retreat

[ ri-treet ]
/ rɪˈtrit /
||

noun

verb (used without object)

Idioms

    beat a retreat, to withdraw or retreat, especially hurriedly or in disgrace.

Origin of retreat

1300–50; (noun) Middle English retret < Old French, variant of retrait, noun use of past participle of retraire to draw back < Latin retrahere (re- re- + trahere to draw; see retract1); (v.) late Middle English retreten < Middle French retraitier < Latin retractāre to retract2
SYNONYMS FOR retreat
8 leave, pull back.
ANTONYMS FOR retreat
1, 8, 9 advance.
Related formsre·treat·al, adjectivere·treat·er, nounre·treat·ive, adjective
Can be confusedre-treat retreat

Synonym study

8. See depart.
Dictionary.com Unabridged Based on the Random House Unabridged Dictionary, © Random House, Inc. 2019

British Dictionary definitions for beat a retreat

retreat

/ (rɪˈtriːt) /

verb (mainly intr)

noun

Word Origin for retreat

C14: from Old French retret, from retraire to withdraw, from Latin retrahere to pull back; see retract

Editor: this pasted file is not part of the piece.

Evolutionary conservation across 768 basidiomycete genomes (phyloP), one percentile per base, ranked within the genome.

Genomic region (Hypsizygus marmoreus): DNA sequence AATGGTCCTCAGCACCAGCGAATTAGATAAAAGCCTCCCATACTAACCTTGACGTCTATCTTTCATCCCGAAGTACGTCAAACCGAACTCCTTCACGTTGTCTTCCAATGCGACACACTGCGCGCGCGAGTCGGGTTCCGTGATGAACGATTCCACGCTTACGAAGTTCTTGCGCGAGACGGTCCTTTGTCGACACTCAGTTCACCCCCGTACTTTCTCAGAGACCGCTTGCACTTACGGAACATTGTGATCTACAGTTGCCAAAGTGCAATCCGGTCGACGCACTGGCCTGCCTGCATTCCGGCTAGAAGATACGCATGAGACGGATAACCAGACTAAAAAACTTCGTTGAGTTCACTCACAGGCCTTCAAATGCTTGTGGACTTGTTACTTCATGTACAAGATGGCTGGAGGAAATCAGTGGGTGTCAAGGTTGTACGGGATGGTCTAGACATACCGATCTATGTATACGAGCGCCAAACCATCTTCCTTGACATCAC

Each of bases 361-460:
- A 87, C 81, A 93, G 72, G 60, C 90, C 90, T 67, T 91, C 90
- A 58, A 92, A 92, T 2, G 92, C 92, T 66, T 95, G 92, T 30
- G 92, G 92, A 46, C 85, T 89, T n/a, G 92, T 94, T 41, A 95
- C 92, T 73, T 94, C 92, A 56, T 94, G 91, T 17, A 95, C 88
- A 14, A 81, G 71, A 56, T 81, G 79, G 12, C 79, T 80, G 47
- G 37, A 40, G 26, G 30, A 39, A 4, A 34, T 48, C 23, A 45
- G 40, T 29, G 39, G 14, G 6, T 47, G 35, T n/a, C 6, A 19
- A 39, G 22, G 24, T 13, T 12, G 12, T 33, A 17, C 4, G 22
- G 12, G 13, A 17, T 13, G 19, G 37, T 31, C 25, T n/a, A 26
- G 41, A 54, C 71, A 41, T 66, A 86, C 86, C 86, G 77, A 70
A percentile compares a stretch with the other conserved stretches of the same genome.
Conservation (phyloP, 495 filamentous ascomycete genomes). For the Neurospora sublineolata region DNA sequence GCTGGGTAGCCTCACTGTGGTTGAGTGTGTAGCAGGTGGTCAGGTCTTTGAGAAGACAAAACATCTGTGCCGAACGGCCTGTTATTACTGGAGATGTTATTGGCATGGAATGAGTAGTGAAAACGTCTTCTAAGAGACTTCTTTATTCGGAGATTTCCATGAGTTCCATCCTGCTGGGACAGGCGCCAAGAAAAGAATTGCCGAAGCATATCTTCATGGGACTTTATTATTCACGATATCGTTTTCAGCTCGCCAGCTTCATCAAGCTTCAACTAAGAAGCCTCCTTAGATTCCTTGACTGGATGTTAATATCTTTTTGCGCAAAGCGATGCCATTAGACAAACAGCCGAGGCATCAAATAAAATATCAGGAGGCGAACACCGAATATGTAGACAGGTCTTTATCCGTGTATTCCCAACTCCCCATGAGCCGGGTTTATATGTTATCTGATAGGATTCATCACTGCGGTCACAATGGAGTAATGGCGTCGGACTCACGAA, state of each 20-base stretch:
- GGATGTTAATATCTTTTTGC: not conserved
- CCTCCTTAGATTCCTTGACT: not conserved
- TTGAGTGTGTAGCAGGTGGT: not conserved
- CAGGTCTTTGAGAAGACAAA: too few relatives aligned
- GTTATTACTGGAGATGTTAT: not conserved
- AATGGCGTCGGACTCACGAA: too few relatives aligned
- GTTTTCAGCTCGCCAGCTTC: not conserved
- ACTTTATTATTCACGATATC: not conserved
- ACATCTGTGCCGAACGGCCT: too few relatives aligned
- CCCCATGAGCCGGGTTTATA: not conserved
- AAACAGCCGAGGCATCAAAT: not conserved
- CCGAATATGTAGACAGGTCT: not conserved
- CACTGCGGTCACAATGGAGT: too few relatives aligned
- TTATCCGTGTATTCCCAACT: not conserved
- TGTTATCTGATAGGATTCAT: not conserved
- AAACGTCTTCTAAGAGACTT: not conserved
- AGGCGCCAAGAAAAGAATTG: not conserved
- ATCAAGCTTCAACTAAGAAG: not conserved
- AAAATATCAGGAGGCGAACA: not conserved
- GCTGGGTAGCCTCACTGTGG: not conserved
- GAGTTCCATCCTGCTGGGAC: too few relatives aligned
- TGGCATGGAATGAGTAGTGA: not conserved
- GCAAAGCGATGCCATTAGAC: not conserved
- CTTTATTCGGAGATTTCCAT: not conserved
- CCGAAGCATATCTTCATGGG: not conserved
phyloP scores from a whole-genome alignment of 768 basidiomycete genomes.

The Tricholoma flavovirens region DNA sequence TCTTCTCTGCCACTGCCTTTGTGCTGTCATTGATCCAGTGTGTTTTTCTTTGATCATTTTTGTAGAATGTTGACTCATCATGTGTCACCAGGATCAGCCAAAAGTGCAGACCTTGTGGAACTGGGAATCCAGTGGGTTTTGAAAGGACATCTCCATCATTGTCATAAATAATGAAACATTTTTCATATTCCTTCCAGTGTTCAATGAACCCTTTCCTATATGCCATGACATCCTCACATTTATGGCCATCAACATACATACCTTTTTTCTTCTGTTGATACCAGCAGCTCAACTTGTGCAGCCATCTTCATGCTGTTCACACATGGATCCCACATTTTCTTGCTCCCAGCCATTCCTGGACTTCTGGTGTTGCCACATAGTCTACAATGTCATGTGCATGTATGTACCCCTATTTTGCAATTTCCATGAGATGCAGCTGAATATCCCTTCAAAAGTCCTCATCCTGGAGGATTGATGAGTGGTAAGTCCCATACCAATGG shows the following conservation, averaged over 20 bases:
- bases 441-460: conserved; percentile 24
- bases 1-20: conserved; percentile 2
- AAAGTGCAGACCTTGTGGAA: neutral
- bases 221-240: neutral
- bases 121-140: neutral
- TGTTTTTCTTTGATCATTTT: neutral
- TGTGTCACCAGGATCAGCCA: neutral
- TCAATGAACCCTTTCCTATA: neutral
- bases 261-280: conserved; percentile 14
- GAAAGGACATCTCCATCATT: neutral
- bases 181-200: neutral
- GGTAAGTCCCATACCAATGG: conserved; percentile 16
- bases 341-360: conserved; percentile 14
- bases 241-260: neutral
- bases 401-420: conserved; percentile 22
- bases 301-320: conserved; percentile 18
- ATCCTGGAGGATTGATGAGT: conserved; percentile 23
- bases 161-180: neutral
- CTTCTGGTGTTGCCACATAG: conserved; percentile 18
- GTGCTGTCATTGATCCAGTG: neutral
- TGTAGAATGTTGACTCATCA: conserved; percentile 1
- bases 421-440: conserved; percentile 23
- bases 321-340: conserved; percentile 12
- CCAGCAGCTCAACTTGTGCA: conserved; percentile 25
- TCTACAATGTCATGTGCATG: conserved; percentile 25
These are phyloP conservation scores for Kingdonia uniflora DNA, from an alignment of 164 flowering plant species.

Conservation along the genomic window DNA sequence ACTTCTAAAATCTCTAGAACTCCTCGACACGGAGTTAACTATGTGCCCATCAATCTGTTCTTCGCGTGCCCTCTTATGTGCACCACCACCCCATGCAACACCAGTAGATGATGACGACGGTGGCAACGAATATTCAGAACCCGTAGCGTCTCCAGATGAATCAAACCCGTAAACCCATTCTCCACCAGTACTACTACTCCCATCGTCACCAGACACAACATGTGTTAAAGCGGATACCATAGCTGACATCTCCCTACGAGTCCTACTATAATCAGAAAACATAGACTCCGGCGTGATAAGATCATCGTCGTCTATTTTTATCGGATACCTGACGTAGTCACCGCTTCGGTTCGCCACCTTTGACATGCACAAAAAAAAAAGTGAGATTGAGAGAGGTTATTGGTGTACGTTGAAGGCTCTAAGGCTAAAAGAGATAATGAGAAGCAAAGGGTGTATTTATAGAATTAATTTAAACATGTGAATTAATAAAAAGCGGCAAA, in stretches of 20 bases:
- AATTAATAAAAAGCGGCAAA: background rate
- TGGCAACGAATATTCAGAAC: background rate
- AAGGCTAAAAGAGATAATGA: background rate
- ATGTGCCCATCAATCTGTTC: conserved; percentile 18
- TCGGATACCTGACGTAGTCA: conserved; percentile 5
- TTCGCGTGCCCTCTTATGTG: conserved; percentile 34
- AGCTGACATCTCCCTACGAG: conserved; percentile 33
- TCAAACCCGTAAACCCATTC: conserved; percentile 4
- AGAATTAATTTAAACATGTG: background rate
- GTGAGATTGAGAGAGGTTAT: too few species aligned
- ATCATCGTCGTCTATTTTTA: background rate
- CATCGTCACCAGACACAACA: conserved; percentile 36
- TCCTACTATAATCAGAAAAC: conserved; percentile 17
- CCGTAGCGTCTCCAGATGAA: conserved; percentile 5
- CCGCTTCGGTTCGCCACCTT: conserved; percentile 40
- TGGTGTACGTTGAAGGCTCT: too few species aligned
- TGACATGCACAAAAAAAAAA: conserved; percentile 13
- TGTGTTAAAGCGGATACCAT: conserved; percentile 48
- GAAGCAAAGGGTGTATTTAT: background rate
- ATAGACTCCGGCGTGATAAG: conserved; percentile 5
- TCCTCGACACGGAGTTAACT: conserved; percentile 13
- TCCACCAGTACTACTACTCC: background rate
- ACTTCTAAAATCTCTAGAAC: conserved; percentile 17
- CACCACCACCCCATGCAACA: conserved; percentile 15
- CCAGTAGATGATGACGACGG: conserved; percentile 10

Collins English Dictionary - Complete & Unabridged 2012 Digital Edition © William Collins Sons & Co. Ltd. 1979, 1986 © HarperCollins Publishers 1998, 2000, 2003, 2005, 2006, 2007, 2009, 2012

Idioms and Phrases with beat a retreat (1 of 2)

beat a retreat


Also, beat a hasty retreat. Reverse course or withdraw, usually quickly. For example, I really don't want to run into Jeff—let's beat a retreat. This term originally (1300s) referred to the military practice of sounding drums to call back troops. Today it is used only figuratively, as in the example above.

Idioms and Phrases with beat a retreat (2 of 2)

retreat


see beat a retreat.

The American Heritage® Idioms Dictionary Copyright © 2002, 2001, 1995 by Houghton Mifflin Harcourt Publishing Company. Published by Houghton Mifflin Harcourt Publishing Company.